A Writer Reads: When and Where? How Time and Place Affect Reading Choices

(A post from guest author Mary Burns)

Every year around June, commentators on radio or TV, or in the newspapers, roll out lists of summer reading suggestions.  This obviously indicates that we think certain books are better at certain times, in certain places.  In my case, I have put down a book because I wasn’t in the mood for it, or couldn’t concentrate, but try it again later and love it.  On a recent broadcast of Eleanor Wachtel’s CBC radio show, “Writer’s and Company,” I heard that some major fans of Middlemarch (George Eliot) didn’t really appreciate the novel on first reading, in a literature class in university, but now return to it every five years or so. Some literary works resonate more at different ages.

The AneiadMy goal is to catch up with everything I missed when I was younger, for I was not a methodical reader but devoured whatever occurred to me, that I stumbled across.  The Aeneid was one I wanted to get to, and did, several years ago, and when someone asked me what my favourite book of the year was, I named that one.  I’ve just finished reading it again, and I still love the wonderful similes that grace my prose translation (by David West) of this epic poem, i.e. “As when Indian ivory has been stained with blood-red dye, or when white lilies are crossed by roses and take on their red, such were the colours on the maiden’s face.”  I am moved by the tenderness between parents and the sons they sacrifice to war, intrigued by the very real presence of the Gods.  But I am less patient with all the names Virgil uses to pay tribute to the characters he honours for their bravery in battle.  I’d forgotten about all those names. It was hard to keep track of who was who and what side they were fighting for, except, of course, for the principals.

I read this book in my favourite reading place, a chair with an ottoman, between two The Goldfinchwindows, the fireplace close enough that I can feel the heat on a damp day.  I plough through my French novels there, too, often with a big dictionary open on my lap.  Other books I save for lunch.  It’s a habit I developed when I was young and could get away with it, pouring over a book propped on the table somehow, with a salt shaker or a spoon or a heavy cloth napkin to anchor an open page.  Bad or good, it’s a habit I passed on to my older daughter, so that after she stayed with my sister once, when I was out of town, my sister reported that Elisabeth had set the table with plates and cutlery and a book.  Mealtimes and bedtimes work best for me with novels, or short stories I find in magazines, like The New Yorker.  At night I need a Charles the Boldcompelling story to keep me awake for awhile.  When I was younger, a book might keep me up long past my usual bedtime. We’ve probably all enjoyed that experience, looking at the clock, promising ourselves that we’ll turn out the light after just one more chapter.  This last happened with a book you hear about everywhere this season, The Gold Finch. Donna Tartt knows how to tell a compelling story.  So does Yves Beauchemin, whose Charles the Bold has been coming to bed with me for the last couple of nights.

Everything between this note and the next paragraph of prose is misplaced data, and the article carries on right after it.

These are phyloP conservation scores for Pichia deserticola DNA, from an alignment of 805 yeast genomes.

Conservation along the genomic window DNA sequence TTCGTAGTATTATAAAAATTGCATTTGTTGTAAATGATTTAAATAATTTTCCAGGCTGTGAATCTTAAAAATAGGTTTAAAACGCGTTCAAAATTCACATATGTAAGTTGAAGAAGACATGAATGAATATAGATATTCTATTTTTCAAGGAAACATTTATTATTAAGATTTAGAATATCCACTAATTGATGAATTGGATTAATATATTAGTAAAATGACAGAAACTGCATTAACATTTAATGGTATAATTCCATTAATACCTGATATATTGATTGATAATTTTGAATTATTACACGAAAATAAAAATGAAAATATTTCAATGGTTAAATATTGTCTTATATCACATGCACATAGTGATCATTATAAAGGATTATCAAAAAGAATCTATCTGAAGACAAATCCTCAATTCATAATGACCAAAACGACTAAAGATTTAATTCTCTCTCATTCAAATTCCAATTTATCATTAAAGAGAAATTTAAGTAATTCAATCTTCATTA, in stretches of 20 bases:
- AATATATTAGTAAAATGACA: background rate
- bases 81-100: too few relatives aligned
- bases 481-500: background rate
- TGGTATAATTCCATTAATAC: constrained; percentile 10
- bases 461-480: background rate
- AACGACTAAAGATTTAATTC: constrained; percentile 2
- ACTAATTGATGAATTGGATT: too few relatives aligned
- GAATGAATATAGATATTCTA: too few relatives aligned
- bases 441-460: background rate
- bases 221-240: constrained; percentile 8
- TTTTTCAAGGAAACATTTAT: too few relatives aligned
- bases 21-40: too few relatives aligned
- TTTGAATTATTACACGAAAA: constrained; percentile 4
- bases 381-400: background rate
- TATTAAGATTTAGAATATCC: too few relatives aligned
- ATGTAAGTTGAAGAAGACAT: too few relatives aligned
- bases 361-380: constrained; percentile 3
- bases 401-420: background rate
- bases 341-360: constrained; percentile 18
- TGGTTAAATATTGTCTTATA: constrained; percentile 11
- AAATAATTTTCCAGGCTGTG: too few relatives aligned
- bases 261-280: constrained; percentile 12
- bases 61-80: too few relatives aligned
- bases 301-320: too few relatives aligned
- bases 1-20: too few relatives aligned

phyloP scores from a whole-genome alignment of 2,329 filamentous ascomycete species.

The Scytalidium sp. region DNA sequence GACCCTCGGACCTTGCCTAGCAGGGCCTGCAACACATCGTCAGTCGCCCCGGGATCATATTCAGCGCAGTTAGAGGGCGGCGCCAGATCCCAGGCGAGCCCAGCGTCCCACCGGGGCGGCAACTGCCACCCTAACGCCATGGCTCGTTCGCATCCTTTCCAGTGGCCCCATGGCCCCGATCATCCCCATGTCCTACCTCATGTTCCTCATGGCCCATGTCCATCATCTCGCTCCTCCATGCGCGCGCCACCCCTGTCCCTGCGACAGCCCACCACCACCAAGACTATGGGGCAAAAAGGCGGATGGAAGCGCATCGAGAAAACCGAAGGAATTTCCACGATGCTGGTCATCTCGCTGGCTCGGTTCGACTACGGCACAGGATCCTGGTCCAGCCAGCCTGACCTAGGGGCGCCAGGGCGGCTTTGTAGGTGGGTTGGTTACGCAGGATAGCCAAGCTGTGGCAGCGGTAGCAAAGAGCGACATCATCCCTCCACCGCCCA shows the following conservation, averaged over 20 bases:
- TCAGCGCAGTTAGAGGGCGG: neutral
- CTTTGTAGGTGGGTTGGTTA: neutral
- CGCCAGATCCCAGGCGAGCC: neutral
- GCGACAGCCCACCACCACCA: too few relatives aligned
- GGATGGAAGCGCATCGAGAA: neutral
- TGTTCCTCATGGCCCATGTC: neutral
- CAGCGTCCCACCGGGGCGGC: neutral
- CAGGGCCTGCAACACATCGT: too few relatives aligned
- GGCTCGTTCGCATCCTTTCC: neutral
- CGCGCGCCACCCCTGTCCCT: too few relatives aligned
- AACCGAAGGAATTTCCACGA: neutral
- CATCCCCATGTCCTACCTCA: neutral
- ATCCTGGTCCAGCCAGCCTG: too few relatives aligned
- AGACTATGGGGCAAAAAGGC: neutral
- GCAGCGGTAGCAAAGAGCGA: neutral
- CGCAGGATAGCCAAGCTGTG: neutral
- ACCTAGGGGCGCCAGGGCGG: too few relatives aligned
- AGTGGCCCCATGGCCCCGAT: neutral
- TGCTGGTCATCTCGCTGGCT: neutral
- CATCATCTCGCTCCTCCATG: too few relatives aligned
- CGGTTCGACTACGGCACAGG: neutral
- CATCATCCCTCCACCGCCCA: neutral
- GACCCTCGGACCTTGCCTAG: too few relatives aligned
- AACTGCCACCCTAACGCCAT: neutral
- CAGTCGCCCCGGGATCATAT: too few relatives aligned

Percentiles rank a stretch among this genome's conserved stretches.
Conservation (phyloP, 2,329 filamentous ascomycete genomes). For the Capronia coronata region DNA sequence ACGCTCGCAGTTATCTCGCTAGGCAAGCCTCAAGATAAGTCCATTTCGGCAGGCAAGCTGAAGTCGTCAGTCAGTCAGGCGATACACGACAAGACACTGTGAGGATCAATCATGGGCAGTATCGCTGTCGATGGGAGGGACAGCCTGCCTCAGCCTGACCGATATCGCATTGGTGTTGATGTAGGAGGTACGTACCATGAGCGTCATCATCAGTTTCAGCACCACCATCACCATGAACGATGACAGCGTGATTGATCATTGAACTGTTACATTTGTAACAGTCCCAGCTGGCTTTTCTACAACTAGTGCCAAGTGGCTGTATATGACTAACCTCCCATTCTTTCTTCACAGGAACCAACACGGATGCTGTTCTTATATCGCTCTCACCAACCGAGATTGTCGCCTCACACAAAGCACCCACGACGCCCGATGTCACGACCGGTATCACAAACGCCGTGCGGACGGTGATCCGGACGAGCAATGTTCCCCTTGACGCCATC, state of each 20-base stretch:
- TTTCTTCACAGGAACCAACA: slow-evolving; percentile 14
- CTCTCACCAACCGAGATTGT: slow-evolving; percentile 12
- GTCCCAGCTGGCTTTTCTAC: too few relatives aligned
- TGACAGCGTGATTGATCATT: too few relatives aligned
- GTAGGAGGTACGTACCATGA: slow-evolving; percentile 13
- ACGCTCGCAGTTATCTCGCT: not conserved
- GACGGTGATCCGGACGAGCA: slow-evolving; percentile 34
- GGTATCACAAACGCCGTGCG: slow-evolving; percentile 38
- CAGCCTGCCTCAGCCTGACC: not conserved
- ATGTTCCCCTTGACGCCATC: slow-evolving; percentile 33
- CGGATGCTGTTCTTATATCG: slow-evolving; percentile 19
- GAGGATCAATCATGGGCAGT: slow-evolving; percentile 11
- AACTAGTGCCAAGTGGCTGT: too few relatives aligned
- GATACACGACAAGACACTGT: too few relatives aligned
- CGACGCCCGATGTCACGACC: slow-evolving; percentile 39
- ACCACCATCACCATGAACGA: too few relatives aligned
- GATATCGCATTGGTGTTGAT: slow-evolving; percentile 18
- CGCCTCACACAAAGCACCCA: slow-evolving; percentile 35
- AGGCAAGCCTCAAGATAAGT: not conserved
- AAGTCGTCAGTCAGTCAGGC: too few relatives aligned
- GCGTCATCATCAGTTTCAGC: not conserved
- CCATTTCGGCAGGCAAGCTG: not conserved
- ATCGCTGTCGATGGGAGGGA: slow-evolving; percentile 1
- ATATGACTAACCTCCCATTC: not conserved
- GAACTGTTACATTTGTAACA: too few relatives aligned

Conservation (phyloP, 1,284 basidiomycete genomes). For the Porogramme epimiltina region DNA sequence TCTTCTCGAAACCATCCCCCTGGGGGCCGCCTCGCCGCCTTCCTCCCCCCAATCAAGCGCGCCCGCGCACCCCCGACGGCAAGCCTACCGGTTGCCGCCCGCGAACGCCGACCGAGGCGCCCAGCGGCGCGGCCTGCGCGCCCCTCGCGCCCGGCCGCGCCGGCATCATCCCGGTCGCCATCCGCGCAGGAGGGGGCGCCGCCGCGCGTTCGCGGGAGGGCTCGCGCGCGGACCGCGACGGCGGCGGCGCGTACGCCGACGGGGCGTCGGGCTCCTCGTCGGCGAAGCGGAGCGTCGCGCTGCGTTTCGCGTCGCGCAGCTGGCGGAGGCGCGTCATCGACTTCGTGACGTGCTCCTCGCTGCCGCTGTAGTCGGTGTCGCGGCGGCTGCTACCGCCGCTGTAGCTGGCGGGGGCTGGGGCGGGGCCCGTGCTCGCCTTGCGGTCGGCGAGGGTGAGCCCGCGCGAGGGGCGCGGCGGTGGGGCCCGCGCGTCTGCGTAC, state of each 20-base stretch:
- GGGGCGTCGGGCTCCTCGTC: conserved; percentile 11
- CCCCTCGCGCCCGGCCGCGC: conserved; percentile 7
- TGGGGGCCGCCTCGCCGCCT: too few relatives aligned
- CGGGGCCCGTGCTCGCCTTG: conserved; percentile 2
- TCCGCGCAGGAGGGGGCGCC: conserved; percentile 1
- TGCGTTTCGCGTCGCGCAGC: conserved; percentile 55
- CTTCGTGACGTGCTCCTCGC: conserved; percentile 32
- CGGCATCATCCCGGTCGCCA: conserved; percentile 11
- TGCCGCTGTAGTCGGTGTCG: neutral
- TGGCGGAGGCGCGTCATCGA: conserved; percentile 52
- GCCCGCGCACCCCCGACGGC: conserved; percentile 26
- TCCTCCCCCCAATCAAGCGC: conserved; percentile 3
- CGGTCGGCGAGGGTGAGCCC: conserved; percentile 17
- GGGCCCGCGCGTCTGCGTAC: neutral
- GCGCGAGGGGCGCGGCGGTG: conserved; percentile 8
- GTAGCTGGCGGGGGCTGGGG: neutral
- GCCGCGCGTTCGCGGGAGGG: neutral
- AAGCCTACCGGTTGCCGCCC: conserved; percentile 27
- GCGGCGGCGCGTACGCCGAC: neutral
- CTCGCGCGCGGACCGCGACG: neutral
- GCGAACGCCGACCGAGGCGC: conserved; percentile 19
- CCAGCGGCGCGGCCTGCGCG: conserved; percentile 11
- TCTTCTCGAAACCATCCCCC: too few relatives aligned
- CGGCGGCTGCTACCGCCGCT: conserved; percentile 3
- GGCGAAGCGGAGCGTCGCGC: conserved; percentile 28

As for summer or beach reading, I don’t think we have to accept that only light readingThe Idiot works.  I read Dostoyevsky’s The Idiot on a beach in Vancouver one summer.  Except for turning this way and that, to try and get comfortable on the sand, I was engrossed.  This was a novel that Dostoyevsky published in episodes in The Russian Messenger.  Maybe the obligation to keep his readers wanting more accounts for the forward movement of the story.  Or maybe I was stuck on the sympathetic main character Prince Myshkin, or maybe it was the lightness of the season itself that mitigated the Russian heaviness.  I don’t know.  But I loved it.

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